“Ghosts” after transvenous lead extraction may significantly increase risk of death

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Maria Lucia Narducci

Maria Lucia Narducci (Department of Cardiovascular Sciences, Catholic University of Sacred Heart, Rome, Italy) and others report in Europace that the presence of residual fibrous tissue—or “ghosts”—after transvenous lead extraction is associated with a significantly increased risk of death. The authors add that “ghosts” probably represent a “constellation of features” that affect clinical outcome.

 

Narducci et al write that a “ghost” after transvenous lead extraction is defined as “a post-removal tubular mass detected by echocardiography” and that “this ghost might be associated with persistent cardiac device-related infective endocarditis and consequently with a worse long-term outcome.” They add that the long-term outcomes of patients—including those with ghosts—who have undergone transvenous lead extraction is not known. Therefore, in this prospective study, the authors aimed to “identify the clinical predictors of ghosts detected by intracardiac echocardiography and transoesophageal echocardiography after transvenous lead extraction and their possible correlation to patients’ outcome.”

All of the 217 patients enrolled in the study underwent lead extraction, with 95% of them undergoing the procedure for systemic or local infection (64% with systemic device infection) and 5% undergoing the procedure for lead malfunction. Overall, 14% of patients had ghosts—as identified by intracardiac echocardiography (confirmed with transoesophageal echocardiography)—but all of these patients were those who had undergone lead extraction for local or systemic infection. Narducci et al found, after performing a multiple logical regression analysis, that “the only independent predictors of ghosts were Charlson comorbidity index and intracardiac echocardiography-guided diagnosis of endocarditis (p=0.03 and p=0.04, respectively).”

At both three and 12 months of follow-up, patients with ghosts had a significantly lower survival rate compared with those without ghosts: 71% vs. 93%, respectively (p=0.002). Furthermore, after adjusting for systemic infection and preoperative endocarditis, the authors found that the presence of a ghost was an independent predictor of mortality (p=0.002). They comment that the finding that ghosts were associated with an independent risk of death “probably reflects the fact that they represent a marker of a constellation of features with a clinical impact on outcome”, explaining these features include older age, endocarditis, and comorbidities (Charlson comorbidity index >1)—“all variables recognised to be associated with higher mortality on follow-up after transvenous lead extraction.”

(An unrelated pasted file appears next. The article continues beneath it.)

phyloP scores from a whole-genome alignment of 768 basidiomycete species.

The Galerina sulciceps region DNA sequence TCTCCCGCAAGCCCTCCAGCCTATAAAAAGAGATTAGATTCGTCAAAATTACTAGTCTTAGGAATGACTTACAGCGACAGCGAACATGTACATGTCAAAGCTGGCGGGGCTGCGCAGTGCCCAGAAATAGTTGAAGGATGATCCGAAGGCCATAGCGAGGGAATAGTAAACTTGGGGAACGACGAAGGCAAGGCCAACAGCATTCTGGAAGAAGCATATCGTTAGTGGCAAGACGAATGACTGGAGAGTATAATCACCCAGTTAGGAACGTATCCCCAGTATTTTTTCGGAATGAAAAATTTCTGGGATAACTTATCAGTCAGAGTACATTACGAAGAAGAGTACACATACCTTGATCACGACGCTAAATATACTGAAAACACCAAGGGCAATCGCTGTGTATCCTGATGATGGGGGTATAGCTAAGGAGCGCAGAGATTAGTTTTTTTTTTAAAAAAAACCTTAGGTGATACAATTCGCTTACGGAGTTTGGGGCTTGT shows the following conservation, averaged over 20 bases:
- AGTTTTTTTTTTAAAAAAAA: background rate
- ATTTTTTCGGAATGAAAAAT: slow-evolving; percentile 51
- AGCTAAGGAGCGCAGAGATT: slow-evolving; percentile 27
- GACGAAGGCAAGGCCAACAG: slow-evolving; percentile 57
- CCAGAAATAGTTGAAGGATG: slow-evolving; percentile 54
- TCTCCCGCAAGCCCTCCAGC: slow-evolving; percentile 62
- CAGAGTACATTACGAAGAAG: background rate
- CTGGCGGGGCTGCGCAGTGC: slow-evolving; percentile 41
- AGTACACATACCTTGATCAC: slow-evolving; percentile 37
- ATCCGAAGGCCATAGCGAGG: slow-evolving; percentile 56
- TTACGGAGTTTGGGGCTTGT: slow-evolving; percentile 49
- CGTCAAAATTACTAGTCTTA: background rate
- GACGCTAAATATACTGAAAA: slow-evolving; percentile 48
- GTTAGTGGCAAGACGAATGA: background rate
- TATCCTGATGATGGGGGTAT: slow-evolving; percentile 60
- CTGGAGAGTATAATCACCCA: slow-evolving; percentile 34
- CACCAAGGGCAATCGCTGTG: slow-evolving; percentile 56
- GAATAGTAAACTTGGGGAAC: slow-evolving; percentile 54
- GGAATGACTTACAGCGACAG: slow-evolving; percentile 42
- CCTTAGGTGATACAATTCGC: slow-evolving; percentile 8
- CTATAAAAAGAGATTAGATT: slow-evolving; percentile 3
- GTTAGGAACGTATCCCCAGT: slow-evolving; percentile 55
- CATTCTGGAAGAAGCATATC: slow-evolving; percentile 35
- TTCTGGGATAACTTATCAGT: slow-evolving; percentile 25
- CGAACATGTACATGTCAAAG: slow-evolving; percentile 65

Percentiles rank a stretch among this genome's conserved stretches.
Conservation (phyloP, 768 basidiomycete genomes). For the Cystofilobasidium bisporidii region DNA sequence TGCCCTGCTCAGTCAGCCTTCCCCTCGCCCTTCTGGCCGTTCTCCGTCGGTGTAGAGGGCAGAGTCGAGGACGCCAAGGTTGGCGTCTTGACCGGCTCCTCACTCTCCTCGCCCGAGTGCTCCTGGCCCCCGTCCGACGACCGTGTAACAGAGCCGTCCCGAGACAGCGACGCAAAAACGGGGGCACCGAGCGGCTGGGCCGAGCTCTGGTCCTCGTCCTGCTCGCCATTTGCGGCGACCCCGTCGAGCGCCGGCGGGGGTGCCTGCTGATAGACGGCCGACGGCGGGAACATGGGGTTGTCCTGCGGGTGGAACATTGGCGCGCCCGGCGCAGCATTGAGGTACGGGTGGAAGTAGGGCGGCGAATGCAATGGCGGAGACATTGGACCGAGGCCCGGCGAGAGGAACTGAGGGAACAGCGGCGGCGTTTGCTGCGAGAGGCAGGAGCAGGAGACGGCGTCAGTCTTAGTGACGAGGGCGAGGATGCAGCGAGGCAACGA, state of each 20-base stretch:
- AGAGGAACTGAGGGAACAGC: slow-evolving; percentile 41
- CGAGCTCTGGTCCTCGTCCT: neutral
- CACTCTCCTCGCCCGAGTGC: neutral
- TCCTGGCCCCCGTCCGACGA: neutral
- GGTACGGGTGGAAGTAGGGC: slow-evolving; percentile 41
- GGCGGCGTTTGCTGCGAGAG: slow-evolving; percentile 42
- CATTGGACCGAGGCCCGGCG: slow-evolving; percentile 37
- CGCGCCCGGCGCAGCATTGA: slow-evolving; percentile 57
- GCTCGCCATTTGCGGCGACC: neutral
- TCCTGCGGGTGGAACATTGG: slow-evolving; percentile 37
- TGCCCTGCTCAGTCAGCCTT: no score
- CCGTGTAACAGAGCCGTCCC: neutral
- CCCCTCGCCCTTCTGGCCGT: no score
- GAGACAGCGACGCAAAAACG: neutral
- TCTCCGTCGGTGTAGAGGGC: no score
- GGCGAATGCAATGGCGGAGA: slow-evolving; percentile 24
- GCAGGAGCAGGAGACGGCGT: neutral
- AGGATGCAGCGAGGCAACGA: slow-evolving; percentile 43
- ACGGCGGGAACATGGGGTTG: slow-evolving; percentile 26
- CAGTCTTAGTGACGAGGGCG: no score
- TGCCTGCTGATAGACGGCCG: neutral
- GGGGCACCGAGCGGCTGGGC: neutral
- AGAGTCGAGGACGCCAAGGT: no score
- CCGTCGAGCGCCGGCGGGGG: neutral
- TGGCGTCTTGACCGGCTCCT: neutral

According to Narducci et al, the presence of ghosts “appears to identify a sicker population which is at higher risk of death” and they comment: “For such patients, as well as patients with systemic infection (also associated with an independent risk of death in the study), careful monitoring, closure follow-up, and prompt tailored therapies are warranted to prevent worsening or complications.” “Large prospective multicentre studies are warranted to establish prognosis and the best management options in this high-risk population,” the authors conclude.

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